“A nostalgic chant that slowly rises, then swells, spreading like a rumbling storm that suddenly breaks”. 1922 was the year of jazz and American music hall. It was also the year of avant-garde extravagance, of Futurism and Dada, of experimental music where “noise replaces sound […] and harmony gives way to dissonance”.
“Fashion philosophy of 1922” responded to the new dance craze with a new wave of feathers, sleek outlines, Andalucian-style chignons and shawls, and the triumphant “chimeric crinolines” Mistinguett introduced to the Faubourg Saint-Honoré.
Memories of war were imperceptibly fading. The Louvre reopened its galleries of paintings, and the great Spring expositions returned. Vermeer and the Dutch school caused a sensation at the Jeu de Paume, and people flocked to see Fragonard at the Musée des Arts Décoratifs. Charity evenings organized by society figures became sumptuous balls; the king and queen of Portugal were received in extravagant pomp at the Duc de Doudeauville’s mansion on the rue de Varenne. The Duchesse d’Uzès announced a new nuit persane (Persian night) at Bagatelle, to which twentieth century Shéhérazades came wearing Rubinstein tunics. Les Forces éternelles, penned by the Comtesse de Noailles, was published, and Marcel Proust pressed on with the publication of Remembrance of Things Past, where “the truth of Nature” would unfold, beyond mere appearences, in the truth of one’s own sensibility.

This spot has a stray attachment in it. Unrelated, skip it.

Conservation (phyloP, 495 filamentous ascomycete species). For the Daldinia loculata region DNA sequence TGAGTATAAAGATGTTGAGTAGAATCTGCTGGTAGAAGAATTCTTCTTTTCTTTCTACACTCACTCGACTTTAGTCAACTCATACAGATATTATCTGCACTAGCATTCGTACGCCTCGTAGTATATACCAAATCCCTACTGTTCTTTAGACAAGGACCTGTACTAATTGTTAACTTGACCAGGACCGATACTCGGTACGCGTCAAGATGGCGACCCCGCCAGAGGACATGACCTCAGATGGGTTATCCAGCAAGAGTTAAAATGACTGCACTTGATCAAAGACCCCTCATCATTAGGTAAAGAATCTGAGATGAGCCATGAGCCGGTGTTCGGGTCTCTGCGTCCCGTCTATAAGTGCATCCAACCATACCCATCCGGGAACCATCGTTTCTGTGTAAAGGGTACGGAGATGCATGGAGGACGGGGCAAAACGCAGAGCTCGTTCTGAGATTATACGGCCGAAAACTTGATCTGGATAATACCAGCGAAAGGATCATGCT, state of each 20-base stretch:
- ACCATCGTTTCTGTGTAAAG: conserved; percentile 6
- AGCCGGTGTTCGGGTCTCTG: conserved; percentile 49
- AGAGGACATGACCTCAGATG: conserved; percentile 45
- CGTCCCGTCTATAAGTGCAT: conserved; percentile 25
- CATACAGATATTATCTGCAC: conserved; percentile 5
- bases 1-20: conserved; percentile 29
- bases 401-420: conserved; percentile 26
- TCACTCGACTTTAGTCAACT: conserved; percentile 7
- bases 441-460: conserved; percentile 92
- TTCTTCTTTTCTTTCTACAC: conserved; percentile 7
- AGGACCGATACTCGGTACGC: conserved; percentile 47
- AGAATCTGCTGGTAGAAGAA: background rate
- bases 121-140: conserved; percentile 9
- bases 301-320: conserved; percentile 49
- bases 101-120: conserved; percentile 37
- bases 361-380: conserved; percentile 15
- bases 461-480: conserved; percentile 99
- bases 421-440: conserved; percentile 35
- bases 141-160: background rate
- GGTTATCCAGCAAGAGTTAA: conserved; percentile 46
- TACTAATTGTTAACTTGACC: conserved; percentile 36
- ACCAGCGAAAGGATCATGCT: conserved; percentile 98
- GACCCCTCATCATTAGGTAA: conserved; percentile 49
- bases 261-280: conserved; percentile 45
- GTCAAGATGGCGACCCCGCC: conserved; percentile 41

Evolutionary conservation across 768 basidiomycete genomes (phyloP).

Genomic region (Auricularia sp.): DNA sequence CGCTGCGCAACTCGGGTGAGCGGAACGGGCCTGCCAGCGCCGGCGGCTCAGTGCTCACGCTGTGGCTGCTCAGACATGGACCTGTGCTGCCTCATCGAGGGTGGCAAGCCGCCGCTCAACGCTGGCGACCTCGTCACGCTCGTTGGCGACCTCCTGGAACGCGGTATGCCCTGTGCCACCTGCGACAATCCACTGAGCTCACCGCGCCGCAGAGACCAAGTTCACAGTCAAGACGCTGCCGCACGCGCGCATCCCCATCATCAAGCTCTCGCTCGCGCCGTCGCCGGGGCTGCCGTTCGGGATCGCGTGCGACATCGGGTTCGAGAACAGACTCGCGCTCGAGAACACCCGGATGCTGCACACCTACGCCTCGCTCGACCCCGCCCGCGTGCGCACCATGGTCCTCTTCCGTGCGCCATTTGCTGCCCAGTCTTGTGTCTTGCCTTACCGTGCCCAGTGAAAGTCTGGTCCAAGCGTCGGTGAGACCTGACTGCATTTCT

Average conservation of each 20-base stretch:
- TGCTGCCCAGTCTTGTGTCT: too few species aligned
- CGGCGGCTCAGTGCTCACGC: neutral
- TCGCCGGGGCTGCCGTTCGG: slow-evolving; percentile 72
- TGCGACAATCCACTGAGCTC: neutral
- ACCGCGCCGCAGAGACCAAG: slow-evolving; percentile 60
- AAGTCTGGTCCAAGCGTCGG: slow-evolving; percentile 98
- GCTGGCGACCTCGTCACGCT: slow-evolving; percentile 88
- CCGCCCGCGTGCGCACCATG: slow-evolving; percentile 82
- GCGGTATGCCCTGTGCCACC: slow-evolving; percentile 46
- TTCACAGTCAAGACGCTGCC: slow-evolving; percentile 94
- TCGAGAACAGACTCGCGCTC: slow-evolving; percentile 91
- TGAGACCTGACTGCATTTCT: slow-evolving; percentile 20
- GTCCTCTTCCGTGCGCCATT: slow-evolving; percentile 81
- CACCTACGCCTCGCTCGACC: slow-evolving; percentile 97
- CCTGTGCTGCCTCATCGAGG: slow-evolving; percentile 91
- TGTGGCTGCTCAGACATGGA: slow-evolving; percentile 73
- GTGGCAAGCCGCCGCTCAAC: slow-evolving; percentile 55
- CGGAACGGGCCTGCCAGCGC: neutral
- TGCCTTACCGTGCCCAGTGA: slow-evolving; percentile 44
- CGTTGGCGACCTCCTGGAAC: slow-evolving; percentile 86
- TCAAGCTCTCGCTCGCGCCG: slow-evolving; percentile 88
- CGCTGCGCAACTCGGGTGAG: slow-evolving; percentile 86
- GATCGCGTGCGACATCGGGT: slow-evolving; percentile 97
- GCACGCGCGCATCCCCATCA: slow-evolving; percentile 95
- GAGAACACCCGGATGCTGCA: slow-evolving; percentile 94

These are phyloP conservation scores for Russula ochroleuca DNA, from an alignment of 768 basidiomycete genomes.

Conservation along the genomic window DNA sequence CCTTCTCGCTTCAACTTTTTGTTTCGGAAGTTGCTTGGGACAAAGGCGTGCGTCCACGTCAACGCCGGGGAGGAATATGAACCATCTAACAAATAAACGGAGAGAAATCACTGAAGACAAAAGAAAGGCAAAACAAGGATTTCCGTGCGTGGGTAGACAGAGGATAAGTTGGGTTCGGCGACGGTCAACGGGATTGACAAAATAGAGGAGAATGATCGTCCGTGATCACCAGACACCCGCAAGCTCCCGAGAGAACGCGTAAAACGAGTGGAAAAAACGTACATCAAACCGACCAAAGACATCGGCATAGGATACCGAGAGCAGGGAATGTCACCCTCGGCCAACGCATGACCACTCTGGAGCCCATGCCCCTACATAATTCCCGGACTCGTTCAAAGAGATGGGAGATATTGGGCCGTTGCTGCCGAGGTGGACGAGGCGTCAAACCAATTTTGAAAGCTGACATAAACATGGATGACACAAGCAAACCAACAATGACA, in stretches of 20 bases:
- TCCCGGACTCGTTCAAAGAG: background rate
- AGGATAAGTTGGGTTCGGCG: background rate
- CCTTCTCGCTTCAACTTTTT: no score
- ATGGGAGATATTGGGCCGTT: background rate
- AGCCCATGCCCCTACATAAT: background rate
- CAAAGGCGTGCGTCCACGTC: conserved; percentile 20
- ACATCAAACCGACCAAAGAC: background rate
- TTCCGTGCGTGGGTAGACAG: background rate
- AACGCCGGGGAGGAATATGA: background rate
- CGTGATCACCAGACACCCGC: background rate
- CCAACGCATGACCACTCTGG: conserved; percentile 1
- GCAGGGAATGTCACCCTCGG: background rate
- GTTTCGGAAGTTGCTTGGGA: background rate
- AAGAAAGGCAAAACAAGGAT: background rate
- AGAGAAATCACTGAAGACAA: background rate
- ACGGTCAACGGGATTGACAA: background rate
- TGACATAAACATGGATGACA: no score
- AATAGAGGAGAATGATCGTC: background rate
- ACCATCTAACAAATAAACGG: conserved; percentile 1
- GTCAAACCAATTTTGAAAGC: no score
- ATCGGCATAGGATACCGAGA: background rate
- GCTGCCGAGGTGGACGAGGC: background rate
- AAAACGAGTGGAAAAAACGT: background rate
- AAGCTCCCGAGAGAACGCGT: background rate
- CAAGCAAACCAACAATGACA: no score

The Almanach published by Devambez in 1922 continued to embody the editorial elegance and refinement that characterized the first edition; once again it was a limited edition designed with the utmost attention to detail. Each title and address was illustrated by Édouard Halouze, reflecting his consummate skill in black and white drawing and the art of silhouettes.
Almanach du Masque d’Or, 1922, second year, Devambez, Au Masque d’Or, Paris, 1922